Alaska Earthquake,  March 27, 1964

9.2 on the Richter scale, the strongest earthquake recorded in North America.

Of the 10 largest U.S. earthquakes, 7 have taken place in Alaska.

Alaska has 52 percent of all earthquakes in the United States.

“The Day the Earth Fell Apart”

(adapted from Alaska Bush Pilot Doctor– as told by my father, Dr. Elmer Gaede)

THERE were no pressing medical needs on this Good Friday holiday, so Dr. Isaak and I decided not to hold clinic. Instead, I was working in the back woods of the homestead. It was a sloppy time of year when snow melted, yet the ground was frozen, resulting in mud during the day, and icy conditions at night and the early mornings. “Breakup,” we called it.


I looked up and saw Ruby coming toward me, trying to walk around the waterways in her black knee-high rubber boots.

“One of your O.B.s is on the phone.”

Within a few minutes of telephone conversation, Mrs. Smith gave me an experienced progress report on her condition. This was not her first baby, so without hesitation I told her I’d meet her at the clinic.

I changed my work clothes, singed from winter brush fire burning, and headed out the door to the Volkswagen bus.

“If this is the real thing, I won’t be back for supper,” I called to Ruby.

The VW skated on the water‑on‑ice Gas Well, to Kalifonsky Beach Road that met the Sterling Highway, and across the bridge that spanned the Kenai River. The bridge was the only one crossing the Kenai River and connected the lower Kenai Peninsula towns with the main part of the Peninsula.

Mrs. Smith met me in the clinic parking lot and took her muddy boots off at the door. She’d driven herself to. Chances were her husband was in the oilfield and a friend was home watching her other children.

She shook her head and held her stomach. “I didn’t plan on having a baby at breakup when the roads are so bad.”

She lay down on the examining table, which would most likely turn into a delivery table. I began my evaluation. Blood pressure normal. Fetal heart rate normal. The baby’s head was low. I needed to call a nurse right away.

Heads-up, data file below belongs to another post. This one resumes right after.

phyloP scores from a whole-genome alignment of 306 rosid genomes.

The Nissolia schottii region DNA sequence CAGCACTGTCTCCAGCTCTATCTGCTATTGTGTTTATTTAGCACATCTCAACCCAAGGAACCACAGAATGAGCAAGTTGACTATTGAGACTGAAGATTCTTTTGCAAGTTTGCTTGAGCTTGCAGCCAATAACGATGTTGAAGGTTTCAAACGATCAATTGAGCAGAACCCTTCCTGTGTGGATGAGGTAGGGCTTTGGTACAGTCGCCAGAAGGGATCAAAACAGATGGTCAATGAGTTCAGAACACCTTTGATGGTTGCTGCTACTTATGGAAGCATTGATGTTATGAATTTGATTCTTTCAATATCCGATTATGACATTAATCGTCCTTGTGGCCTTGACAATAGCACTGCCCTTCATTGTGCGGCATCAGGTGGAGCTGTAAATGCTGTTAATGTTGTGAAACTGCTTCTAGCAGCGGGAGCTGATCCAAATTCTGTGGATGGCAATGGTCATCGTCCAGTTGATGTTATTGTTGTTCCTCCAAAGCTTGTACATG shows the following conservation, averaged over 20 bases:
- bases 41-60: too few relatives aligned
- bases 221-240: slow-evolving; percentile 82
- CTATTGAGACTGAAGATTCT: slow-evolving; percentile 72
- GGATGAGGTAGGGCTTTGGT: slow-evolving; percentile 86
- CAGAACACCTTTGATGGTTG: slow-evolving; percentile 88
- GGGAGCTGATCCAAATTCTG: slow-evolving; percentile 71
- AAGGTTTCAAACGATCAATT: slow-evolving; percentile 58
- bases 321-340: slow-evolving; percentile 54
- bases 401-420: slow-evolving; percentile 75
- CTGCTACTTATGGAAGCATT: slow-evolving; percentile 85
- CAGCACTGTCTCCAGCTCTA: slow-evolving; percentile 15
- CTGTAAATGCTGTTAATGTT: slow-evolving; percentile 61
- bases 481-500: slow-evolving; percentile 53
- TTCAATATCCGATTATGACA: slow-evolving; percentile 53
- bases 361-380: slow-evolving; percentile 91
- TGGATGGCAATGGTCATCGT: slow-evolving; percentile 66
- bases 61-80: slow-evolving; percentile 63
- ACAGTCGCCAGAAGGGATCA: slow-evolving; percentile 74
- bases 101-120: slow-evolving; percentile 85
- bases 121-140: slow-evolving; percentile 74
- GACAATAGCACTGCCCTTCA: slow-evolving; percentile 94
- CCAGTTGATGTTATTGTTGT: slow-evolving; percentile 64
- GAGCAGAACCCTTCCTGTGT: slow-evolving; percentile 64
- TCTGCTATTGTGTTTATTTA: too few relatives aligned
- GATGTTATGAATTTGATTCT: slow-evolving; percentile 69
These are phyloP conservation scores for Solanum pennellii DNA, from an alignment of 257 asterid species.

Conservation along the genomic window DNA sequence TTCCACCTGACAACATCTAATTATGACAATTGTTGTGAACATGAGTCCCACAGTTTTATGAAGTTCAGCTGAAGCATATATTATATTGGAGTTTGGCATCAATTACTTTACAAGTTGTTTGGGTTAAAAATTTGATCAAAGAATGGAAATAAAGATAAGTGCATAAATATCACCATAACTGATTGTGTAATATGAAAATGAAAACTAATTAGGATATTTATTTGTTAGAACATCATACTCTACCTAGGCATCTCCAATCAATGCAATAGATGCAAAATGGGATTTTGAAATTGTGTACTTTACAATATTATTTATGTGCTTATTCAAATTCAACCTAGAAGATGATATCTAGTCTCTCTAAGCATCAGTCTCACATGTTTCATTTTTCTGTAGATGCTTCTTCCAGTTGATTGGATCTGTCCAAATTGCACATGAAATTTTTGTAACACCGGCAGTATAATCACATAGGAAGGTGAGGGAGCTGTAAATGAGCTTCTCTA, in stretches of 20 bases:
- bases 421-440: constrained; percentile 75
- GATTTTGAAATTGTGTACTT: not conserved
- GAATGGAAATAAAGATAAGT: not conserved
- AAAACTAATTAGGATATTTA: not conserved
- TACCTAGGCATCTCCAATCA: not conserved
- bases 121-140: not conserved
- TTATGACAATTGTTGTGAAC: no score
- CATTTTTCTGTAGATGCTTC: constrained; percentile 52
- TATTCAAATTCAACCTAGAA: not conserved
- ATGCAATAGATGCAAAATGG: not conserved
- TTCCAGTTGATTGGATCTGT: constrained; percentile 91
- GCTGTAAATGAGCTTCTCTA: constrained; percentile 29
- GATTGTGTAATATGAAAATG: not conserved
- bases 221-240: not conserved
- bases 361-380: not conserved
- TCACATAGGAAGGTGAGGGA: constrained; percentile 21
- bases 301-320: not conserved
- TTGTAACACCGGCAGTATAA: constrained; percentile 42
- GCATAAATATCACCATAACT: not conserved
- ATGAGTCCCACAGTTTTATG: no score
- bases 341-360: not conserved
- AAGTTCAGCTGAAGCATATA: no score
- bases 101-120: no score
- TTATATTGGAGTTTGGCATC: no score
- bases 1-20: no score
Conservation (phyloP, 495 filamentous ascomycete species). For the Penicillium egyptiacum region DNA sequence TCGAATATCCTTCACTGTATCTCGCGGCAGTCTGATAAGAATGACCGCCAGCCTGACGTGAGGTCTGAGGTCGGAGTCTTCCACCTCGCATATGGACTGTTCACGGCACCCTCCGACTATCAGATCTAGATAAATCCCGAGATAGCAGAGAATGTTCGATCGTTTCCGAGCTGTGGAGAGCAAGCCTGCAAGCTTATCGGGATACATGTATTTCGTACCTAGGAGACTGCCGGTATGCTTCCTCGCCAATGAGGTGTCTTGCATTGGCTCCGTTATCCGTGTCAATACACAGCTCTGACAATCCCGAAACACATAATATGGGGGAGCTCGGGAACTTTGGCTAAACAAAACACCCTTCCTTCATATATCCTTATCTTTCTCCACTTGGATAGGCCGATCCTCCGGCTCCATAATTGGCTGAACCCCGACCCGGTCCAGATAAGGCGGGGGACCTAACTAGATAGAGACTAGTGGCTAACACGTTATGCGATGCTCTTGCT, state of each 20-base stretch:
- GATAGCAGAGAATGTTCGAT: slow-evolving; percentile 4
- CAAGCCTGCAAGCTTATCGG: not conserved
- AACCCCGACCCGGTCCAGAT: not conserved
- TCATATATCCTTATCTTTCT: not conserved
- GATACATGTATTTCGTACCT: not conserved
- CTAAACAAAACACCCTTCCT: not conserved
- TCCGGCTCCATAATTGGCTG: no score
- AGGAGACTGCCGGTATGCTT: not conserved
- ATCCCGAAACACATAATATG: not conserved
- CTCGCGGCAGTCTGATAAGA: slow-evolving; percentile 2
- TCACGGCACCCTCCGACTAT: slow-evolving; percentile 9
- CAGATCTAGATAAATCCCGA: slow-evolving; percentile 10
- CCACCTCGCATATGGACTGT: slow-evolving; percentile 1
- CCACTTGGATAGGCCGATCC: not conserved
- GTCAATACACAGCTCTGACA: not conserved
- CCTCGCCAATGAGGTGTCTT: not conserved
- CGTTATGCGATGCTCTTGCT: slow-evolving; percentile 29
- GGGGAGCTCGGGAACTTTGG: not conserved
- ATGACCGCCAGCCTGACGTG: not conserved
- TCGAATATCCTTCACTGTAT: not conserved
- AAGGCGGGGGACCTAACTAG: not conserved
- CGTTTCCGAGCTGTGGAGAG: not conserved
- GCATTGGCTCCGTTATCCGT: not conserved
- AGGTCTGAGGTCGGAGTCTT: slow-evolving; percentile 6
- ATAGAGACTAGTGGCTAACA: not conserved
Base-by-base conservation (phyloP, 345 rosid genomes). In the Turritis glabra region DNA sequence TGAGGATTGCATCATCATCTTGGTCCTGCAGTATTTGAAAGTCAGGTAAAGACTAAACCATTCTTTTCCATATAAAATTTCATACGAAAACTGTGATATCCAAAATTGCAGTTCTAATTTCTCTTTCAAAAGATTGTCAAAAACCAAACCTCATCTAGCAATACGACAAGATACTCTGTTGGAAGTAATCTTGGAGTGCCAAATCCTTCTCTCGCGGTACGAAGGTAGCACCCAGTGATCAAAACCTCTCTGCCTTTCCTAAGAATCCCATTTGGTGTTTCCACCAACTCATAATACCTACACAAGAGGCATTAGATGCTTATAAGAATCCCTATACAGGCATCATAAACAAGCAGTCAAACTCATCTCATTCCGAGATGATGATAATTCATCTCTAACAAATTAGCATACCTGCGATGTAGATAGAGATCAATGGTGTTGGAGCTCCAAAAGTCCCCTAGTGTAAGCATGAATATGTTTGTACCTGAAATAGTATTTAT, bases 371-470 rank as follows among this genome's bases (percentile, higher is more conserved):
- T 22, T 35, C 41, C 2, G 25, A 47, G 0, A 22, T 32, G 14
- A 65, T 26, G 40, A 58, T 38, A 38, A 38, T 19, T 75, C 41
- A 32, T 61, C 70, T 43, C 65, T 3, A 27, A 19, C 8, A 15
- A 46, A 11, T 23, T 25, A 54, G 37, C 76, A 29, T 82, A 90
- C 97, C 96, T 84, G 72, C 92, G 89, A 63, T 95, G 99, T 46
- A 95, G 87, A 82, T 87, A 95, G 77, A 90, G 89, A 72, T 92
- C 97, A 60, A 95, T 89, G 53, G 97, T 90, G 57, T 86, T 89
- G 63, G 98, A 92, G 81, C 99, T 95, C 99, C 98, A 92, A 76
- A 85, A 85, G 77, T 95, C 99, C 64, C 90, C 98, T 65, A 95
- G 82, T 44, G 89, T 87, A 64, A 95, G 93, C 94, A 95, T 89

Abruptly the room swayed. I grasped the examining table to steady myself. Was I dizzy? I sat down on the nearby tall stool. The movement continued, now with a distant rumble and a stronger force. I looked at Mrs. Smith. Our puzzled eyes met. “Earthquake!”

“Let’s go!” I shouted above the din and helped her off the table. I held on to her arm and we careened down the hallway to the emergency ramp door, which I deemed most solid.

The shaking intensified. As we stood looking out the open door, I saw tall spruce and aspen trees whip violently back and forth until their tops nearly touched the ground. Like the sound of surf, the roar became deafening. The barn across the street jumped alive and gyrated on the convulsing ground. The ground heaved up and down like ocean waves and cars lurched crazily on the road. I’d been in earth­quakes at Tanana, but never like this.

I stood horrified as a jagged crack appeared in front of a car. It opened about a foot wide and then suddenly clapped shut. The earth stretched apart and other fracture s appeared. The smell of sulfur filled the air. I was staggered by the force of nature.  The thunderous rolling continued and the ground groaned in agony. Will it never end?I wondered. How long can this last before everything is broken apart or sucked into the earth?

After four never-ending minutes, the nightmare stopped – or so I thought. Silence.

“I’m going home,” said Mrs. Smith in a trembling voice. “I don’t want to have my baby right now.”

She walked into the empty waiting room, stepped into her boots, carefully made her way down the front steps and out the front door to her car.

Back in my office, the large clock on the wall, hung crookedly. I pushed back the furniture in the waiting room that had danced out of place, and then tried calling Ruby. The phone was dead. I needed to get home.

Just as I opened the front door a state trooper pushed in. The usually self-assured man, who dealt with terrible accidents and Alaska catastrophes, was wild-eyed and uncertain.

“Doc, you’ve got to stay!” his command sounded more like a plea. “Emergencies will be coming in!”

I’d never seen him so frantic and wondered what he knew that I didn’t. This put me in a bind between medical obligations and my concern as a father and husband.  But, he’d given me no choice. I’d been ordered to stay at my post as a physician.